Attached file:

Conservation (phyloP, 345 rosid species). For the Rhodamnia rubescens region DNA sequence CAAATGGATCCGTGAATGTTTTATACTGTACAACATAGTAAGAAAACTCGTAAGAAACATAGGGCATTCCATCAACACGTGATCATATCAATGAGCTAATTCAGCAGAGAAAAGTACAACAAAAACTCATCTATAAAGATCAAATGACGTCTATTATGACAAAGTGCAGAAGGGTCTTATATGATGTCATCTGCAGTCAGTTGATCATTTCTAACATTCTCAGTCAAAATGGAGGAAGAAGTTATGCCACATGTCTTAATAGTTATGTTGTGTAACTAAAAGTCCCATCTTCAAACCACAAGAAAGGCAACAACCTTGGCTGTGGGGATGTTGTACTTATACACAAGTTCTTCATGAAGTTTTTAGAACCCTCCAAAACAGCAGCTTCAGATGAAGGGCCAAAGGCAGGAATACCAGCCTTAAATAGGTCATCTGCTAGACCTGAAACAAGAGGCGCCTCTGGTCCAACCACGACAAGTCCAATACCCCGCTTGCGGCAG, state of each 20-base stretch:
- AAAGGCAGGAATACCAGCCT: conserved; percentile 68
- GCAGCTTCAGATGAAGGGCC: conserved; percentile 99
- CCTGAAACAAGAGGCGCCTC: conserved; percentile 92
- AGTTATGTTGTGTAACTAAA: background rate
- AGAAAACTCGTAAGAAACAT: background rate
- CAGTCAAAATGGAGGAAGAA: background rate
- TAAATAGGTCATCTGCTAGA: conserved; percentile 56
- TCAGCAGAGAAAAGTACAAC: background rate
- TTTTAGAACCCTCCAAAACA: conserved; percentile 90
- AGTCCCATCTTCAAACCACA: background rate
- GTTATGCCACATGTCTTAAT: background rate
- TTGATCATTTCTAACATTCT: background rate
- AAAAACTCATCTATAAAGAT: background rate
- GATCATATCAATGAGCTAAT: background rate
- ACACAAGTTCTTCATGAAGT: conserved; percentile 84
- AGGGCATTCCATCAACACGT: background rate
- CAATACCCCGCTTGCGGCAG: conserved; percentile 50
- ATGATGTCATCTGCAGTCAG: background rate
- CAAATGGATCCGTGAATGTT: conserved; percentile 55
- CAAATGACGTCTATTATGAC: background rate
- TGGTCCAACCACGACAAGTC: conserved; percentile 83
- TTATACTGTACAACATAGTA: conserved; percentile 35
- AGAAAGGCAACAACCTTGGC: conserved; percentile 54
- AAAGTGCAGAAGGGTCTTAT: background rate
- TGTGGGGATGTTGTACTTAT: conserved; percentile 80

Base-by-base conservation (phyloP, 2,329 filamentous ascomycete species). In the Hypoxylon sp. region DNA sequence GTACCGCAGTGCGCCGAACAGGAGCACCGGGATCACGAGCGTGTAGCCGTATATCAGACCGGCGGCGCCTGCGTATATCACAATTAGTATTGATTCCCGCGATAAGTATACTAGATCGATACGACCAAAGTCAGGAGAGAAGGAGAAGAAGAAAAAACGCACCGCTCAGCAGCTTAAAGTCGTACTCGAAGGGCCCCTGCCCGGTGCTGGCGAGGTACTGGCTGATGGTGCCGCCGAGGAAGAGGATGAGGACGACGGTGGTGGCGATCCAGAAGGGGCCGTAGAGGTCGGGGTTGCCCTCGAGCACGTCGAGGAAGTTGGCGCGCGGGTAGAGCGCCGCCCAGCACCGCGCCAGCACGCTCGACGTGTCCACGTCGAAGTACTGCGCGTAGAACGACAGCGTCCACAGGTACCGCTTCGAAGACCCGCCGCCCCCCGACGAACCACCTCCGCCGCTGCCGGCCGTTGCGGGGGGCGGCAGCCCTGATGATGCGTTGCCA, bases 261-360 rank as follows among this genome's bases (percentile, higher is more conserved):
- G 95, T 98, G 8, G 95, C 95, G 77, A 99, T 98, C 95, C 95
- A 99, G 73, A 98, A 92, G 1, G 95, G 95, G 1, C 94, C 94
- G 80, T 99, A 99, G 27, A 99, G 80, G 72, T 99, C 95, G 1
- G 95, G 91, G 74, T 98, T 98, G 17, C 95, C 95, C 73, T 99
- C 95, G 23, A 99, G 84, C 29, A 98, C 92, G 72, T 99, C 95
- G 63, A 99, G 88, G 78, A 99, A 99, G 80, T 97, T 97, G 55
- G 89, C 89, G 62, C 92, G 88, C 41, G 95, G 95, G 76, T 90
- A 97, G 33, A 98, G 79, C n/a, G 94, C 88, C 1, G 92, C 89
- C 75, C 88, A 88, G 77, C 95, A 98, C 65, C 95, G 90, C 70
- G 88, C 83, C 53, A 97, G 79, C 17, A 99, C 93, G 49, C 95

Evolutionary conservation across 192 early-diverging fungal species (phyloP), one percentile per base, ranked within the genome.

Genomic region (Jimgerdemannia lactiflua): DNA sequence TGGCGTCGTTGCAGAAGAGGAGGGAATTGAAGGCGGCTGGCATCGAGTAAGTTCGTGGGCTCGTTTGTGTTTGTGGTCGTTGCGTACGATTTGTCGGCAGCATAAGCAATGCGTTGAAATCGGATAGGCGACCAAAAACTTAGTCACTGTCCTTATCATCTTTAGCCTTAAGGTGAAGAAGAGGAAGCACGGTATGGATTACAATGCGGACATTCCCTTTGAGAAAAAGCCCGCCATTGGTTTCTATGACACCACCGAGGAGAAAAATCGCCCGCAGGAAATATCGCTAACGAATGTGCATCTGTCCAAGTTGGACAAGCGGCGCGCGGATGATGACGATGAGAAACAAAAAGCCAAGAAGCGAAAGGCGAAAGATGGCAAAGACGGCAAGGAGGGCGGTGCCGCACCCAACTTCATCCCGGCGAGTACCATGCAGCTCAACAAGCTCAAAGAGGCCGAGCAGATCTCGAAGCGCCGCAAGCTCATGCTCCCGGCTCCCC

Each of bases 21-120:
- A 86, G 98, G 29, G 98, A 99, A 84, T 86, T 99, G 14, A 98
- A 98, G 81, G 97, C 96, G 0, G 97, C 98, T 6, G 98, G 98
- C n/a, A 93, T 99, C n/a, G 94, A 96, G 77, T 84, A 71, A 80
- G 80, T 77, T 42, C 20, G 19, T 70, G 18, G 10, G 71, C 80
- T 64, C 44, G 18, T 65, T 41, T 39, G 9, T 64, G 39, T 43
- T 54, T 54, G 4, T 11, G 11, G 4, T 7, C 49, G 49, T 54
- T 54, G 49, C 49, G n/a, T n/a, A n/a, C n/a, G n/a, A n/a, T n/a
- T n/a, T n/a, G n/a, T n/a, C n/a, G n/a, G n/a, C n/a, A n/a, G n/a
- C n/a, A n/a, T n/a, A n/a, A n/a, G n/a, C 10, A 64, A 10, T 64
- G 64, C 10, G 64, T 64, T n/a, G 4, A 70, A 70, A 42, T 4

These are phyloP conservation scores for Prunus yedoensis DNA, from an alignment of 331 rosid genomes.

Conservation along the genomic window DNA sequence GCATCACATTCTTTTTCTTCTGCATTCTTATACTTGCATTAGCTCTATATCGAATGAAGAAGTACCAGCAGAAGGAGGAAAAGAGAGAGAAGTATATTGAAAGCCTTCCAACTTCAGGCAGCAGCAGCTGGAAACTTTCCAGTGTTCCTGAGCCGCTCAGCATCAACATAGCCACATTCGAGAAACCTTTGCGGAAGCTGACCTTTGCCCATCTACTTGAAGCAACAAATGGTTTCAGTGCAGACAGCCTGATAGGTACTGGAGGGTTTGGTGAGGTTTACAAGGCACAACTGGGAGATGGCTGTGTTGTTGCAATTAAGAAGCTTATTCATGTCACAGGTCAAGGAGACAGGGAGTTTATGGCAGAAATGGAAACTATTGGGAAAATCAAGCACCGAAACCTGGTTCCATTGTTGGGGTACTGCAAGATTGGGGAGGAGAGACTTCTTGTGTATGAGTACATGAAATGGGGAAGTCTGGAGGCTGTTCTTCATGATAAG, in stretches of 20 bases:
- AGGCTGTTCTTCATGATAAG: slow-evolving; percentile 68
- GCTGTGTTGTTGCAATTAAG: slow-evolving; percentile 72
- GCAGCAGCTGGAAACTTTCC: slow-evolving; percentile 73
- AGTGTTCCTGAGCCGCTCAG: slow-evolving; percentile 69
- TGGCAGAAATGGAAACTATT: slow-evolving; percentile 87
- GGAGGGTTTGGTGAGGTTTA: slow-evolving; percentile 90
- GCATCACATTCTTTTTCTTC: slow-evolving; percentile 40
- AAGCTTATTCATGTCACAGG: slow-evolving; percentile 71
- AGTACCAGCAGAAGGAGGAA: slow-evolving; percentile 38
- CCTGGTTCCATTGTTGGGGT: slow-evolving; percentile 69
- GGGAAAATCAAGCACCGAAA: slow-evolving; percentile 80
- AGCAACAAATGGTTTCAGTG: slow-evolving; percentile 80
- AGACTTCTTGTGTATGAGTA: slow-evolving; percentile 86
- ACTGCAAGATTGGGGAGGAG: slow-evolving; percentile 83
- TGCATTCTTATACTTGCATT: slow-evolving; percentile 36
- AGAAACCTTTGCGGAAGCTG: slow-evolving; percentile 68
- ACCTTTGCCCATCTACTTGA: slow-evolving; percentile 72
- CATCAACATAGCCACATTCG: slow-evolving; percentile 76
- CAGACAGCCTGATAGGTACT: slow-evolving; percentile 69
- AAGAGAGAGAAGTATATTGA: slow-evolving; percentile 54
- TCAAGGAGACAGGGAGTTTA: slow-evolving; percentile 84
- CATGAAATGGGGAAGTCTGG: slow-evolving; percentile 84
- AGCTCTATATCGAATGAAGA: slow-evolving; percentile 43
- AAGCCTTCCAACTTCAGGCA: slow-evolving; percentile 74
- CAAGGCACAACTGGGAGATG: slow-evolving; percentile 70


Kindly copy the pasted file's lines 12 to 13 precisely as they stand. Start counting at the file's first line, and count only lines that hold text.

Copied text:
- GTTATGCCACATGTCTTAAT: background rate
- TTGATCATTTCTAACATTCT: background rate